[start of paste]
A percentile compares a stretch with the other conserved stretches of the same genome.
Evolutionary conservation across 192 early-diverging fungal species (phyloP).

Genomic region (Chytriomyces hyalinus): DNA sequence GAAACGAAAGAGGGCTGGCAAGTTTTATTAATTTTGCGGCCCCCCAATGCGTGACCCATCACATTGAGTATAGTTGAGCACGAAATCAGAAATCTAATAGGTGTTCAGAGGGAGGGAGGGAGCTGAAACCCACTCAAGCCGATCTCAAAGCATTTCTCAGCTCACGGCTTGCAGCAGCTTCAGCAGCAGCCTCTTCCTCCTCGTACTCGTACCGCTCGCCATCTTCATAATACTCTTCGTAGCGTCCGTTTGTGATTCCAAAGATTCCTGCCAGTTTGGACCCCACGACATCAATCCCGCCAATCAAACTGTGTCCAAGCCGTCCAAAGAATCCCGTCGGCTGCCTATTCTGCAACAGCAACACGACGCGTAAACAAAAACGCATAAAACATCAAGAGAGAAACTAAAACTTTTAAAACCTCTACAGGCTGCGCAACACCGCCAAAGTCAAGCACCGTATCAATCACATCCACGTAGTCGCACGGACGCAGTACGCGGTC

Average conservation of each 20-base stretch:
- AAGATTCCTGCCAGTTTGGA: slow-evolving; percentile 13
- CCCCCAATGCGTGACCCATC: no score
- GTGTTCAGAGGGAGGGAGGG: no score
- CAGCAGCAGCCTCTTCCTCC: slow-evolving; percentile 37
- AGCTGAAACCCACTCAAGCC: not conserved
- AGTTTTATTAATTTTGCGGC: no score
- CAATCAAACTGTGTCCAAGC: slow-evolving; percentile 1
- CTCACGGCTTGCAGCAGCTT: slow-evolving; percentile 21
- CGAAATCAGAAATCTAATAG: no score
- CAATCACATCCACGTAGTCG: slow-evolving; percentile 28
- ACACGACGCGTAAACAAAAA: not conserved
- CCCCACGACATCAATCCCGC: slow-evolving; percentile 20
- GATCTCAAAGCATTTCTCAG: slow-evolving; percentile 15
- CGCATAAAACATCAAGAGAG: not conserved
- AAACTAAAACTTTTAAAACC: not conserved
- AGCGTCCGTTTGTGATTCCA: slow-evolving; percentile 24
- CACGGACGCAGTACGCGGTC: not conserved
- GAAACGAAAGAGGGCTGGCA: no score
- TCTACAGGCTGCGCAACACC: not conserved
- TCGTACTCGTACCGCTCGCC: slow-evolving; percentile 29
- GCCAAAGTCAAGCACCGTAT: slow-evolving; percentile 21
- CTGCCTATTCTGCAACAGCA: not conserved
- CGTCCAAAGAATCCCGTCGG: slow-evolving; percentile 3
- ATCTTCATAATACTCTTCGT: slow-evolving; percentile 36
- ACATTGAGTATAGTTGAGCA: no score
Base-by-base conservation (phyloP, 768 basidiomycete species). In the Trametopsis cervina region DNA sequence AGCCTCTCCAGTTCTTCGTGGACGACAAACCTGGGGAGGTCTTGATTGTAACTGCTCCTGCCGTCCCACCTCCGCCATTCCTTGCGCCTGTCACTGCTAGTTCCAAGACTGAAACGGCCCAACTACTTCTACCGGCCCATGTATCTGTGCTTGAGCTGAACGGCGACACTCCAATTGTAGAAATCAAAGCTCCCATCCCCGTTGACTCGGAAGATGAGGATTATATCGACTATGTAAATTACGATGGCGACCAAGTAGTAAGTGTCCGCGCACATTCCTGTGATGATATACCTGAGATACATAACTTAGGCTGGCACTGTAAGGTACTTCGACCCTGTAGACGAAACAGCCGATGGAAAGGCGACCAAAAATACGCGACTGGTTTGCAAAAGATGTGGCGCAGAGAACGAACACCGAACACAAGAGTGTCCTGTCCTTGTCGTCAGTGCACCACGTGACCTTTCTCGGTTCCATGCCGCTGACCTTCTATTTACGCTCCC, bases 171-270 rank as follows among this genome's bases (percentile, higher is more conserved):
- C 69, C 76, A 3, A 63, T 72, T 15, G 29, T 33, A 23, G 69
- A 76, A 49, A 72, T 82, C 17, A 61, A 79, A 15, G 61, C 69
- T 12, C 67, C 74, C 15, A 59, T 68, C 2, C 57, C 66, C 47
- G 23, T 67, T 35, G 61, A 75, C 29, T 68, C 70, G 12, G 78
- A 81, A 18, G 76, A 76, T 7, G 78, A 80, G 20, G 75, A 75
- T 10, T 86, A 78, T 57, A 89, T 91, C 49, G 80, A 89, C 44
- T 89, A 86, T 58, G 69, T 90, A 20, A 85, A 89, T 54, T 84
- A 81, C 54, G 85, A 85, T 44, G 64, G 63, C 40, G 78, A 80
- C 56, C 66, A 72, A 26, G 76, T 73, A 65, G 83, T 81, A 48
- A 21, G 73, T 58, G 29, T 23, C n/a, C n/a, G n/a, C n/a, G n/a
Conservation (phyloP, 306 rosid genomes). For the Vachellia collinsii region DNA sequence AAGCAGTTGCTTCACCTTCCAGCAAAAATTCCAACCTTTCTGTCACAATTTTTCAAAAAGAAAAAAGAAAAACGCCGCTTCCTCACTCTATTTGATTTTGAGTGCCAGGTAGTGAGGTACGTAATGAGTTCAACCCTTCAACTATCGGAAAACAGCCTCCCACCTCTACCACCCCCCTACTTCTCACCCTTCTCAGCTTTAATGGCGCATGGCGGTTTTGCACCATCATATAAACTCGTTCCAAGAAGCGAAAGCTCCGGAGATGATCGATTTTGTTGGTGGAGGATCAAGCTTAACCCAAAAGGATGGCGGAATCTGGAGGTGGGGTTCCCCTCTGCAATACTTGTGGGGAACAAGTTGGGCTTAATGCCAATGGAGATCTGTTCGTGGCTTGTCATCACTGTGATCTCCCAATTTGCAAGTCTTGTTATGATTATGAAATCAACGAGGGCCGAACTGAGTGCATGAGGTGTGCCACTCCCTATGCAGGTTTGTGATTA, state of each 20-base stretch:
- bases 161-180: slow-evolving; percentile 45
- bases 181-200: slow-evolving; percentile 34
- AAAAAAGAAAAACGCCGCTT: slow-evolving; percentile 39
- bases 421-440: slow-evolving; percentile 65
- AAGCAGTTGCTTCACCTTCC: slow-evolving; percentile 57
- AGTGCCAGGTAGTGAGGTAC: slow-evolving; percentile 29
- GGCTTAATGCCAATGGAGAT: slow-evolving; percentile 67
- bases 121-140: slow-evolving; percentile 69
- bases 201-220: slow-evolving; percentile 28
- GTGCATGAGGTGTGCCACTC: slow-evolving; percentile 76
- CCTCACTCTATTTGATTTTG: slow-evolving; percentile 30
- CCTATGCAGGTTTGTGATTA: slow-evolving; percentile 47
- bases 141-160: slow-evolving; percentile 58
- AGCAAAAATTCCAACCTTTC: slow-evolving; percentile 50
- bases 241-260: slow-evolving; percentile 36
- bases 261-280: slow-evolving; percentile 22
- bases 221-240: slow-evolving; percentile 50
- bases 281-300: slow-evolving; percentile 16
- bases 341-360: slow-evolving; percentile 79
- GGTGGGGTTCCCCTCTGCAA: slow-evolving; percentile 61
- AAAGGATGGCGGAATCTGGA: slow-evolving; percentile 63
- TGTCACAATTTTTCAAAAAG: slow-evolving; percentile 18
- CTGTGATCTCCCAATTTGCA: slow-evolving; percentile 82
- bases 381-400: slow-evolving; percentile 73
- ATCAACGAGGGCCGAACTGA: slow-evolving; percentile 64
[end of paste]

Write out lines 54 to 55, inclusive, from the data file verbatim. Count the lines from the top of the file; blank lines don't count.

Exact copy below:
- bases 141-160: slow-evolving; percentile 58
- AGCAAAAATTCCAACCTTTC: slow-evolving; percentile 50